On Cottony Clouds
Will you be bothered if I wax eloquent a bit, you my singular reader? If so, hmm, I don't really care. I'm going to anyway! Haha!
So here it is. I love cloth diapers. They're so ... fluffy and soft and sweet (sometimes). They're so effective and useful and inexpensive. They're so cuddly. Can you picture it?
Diapers are also much like plot, aren't they? Absolutely essential and sometimes messy?
I often think of plot as the bones inside a body, or the undergirding of a building. Here's where I get to mix metaphors, like playing in the mud. Industrial and urban is cool right now. We love interiors with exposed brick and copper piping. As far as I know, however, we don't like exposed wiring and rafters open to the sky in Michigan, in January. Many books I read have an overexposed plot. Not photographically overexposed, mind you. Exposed like the creepy guy in the overcoat at the bus stop. These books are anorexic, jagged edges of bones jutting out. They're the books that make you want to tap the author on the shoulder and say, "Uh, excuse me, but your plot is showing."
Other books are fluffy. Soft. They're plot marshmallows that have been put in the microwave for ten seconds on high. They're the guy in the low-riding sedan. They need Weight Watchers and a crowbar to pry off the excess layers of 1970s paneling and a sandblasting to clear the 1930s lead based paint to get to the gorgeous red brick below. They're the diaper with so many layers they never fully dry and always sort of stink, so much bulk baby can't sit up. They're a problem.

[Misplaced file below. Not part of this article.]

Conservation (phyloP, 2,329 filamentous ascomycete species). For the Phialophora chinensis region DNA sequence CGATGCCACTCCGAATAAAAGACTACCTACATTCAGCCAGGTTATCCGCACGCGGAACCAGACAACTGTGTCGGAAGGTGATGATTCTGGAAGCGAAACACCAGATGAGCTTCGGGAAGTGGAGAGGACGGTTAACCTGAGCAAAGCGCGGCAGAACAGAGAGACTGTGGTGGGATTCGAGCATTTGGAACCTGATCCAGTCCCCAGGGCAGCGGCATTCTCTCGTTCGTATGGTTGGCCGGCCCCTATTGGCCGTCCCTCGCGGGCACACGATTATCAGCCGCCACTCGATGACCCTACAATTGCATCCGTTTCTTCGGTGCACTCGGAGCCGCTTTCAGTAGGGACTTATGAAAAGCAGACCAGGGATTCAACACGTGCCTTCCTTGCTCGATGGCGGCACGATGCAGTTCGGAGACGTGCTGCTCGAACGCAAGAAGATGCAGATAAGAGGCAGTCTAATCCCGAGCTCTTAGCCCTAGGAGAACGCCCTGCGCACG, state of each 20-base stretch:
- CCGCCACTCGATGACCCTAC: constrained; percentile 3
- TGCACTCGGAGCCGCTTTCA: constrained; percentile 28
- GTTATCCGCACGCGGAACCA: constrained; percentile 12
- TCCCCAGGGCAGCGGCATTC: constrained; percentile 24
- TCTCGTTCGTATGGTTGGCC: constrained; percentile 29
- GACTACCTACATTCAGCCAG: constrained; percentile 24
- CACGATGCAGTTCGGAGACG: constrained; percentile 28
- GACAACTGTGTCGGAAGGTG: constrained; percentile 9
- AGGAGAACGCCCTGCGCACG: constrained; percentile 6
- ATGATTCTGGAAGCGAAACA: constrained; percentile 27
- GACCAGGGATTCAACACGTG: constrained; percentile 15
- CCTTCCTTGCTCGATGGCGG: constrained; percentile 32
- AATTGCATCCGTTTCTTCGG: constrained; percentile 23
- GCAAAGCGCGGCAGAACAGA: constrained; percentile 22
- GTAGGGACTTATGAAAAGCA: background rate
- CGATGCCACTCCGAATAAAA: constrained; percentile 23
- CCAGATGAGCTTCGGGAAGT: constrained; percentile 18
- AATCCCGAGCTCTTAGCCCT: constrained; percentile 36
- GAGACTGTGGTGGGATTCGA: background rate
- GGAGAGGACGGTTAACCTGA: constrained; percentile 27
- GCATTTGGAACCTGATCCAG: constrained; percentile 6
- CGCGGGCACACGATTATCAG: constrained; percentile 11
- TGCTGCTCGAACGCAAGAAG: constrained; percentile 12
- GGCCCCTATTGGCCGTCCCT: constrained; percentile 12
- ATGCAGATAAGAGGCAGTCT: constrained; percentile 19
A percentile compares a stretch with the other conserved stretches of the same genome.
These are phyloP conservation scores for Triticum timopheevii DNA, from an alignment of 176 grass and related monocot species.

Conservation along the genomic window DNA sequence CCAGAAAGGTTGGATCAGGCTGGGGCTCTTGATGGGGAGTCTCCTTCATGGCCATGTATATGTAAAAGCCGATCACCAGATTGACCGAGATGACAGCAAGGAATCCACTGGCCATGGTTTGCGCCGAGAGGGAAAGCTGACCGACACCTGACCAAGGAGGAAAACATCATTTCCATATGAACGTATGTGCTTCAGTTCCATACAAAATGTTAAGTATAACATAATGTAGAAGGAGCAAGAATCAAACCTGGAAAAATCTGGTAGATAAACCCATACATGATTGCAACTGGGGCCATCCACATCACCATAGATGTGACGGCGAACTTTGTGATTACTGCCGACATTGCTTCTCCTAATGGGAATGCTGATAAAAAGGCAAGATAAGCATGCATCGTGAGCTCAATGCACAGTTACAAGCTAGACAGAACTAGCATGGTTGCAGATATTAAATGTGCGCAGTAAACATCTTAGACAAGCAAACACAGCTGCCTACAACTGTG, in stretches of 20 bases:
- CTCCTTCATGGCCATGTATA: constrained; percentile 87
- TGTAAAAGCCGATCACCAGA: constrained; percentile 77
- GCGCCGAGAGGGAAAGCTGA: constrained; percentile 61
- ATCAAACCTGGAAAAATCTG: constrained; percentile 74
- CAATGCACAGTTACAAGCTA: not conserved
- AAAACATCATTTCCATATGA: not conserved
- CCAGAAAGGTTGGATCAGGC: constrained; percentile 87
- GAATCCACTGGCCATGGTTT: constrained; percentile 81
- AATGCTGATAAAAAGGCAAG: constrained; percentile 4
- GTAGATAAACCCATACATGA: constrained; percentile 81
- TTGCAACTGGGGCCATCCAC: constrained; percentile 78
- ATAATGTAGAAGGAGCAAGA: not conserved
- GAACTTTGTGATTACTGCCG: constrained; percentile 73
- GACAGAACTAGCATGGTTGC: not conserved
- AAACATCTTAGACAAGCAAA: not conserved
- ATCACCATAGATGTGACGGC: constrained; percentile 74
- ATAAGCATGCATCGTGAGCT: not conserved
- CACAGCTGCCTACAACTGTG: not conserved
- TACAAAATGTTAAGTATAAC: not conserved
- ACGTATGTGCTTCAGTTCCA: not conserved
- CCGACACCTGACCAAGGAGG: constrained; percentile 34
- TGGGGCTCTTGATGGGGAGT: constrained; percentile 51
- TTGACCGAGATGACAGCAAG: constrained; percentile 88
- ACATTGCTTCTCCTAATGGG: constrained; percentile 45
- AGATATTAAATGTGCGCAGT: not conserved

Yet there's also a range of what works. I love the urban streamlined design, but I also love Victorian frills. So long as both are in the right place. I don't want the historical 1910 colonial stripped down to plaster and lath; I don't want the high-rise condo decked out in lace. Just as I don't want my sweet baby girl peeing out of her too-small outgrown diapers, no matter how much I love them. The fluff has to match the baby; the structure has to match the book. Genre, audience, intensity, all factor in when making the Plot Decision. At the end, the goal is a book that's not like Papa's chair, exposed springs and unsanded wood that leaves splinters in Goldie's bum. Not like Mama's chair, either. So soft the poor girl suffocates. It needs to be like Baby's chair. Baby's diaper? A perfect fit, soft and squishy, Just right.